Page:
The commercialization of Christmas has long been a concern for American Christians, and the overt attempts to secularize the happy holiday have been a minor annoyance in recent years. Even Garrison Keillor, no staunch right-wing Christian fundamentalist, recently complained about the continuing attempts of non-Christians to subvert, co-opt or simply join in the festive Christian spirit of Christmas. And while I can't help but agree with him on the aesthetic abomination of unitarians attempting to rewrite "Silent Night," I think it is a mistake to bar non-Christians from joining us in celebrating the birth of Man's Lord and Savior.
And if they don't wish to celebrate it, so be it. Let them go to work on Friday and pretend Christmas is a day like any other, if they like.
For we were all non-Christians once. Regardless of whether one is raised in a Christian home and played a starring role as Baby Jesus in the church nativity play or in an atheist house where the only shrines are to Karl Marx, Karl Popper or Chairman Mao, sooner or later one must make the conscious choice to humble oneself before the King of Kings and accept that he is, in fact, Lord and Savior. For most people, particularly successful and intelligent people, it is not reason, nor science, nor evil that stands in the way of accepting Jesus Christ; it is pride. And it is, I think, perhaps a little easier to humble yourself and repent of your misdeeds if you understand that the Prince of Peace was not afraid to humble himself so men might be saved.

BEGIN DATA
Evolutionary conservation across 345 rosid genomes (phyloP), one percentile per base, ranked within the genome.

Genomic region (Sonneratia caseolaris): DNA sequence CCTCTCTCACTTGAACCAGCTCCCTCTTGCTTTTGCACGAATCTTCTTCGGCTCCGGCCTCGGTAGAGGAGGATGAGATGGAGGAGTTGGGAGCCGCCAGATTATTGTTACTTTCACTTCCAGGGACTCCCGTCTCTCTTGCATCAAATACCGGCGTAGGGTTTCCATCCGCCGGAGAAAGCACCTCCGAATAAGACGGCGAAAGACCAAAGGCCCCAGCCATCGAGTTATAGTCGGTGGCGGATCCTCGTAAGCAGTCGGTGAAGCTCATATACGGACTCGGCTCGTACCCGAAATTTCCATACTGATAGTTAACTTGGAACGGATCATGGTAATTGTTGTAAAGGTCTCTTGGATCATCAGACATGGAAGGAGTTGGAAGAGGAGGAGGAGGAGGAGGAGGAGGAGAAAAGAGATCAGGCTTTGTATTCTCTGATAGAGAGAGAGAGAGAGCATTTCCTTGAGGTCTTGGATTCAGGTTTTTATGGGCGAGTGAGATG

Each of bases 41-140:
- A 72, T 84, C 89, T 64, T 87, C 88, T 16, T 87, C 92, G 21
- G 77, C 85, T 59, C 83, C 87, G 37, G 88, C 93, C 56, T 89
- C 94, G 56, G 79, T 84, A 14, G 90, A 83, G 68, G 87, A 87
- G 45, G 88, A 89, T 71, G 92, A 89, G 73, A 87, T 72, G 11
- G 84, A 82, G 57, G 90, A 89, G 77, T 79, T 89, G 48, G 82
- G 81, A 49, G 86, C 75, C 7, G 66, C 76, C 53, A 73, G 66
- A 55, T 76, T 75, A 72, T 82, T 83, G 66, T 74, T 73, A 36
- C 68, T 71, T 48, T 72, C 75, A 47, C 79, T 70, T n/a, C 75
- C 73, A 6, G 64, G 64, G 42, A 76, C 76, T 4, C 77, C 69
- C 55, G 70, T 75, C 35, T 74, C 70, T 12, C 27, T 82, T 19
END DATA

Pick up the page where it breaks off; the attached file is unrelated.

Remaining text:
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In entering a beautiful church in northern Italy, one's eye is immediately caught by large letters embossed in the curved marble wall at the far end. E IL VERBO SI FECE CARNE E VENNE AD ABITARE IN MEZZO A NOI. The stark beauty of the message is enough to bring tears to many a non-believer's eyes. The Word became flesh and came to live amongst us. This is not only the true meaning of Christmas, it is the only meaning of Christmas. The presents, the toys, the traditions and the joys are all mere reflections of that meaning.
There is no need to fear for Christmas. It will survive as long as man survives, for man cannot live without hope, and hope is precisely what Jesus Christ provides us. In celebrating the hope represented by his birth during a dark and evil time, we are reminded that no matter how dark our times may become, no matter how entrapped in evil our lives may be, even the smallest hope is capable of triumphing in the end. And there is no need to fear for Christianity, either. It does not matter if one billion or one dozen individuals declare Jesus Christ to be Lord; it is just as true in either case. As for the commercialization of the holiday, it does not matter if Christians celebrate Jesus Christ's birth by giving gifts of oranges or digital gadgets, for it is the same Savior whose birth we are celebrating on Christmas Day.
I wish a joyful, peaceful and Merry Christmas to you all.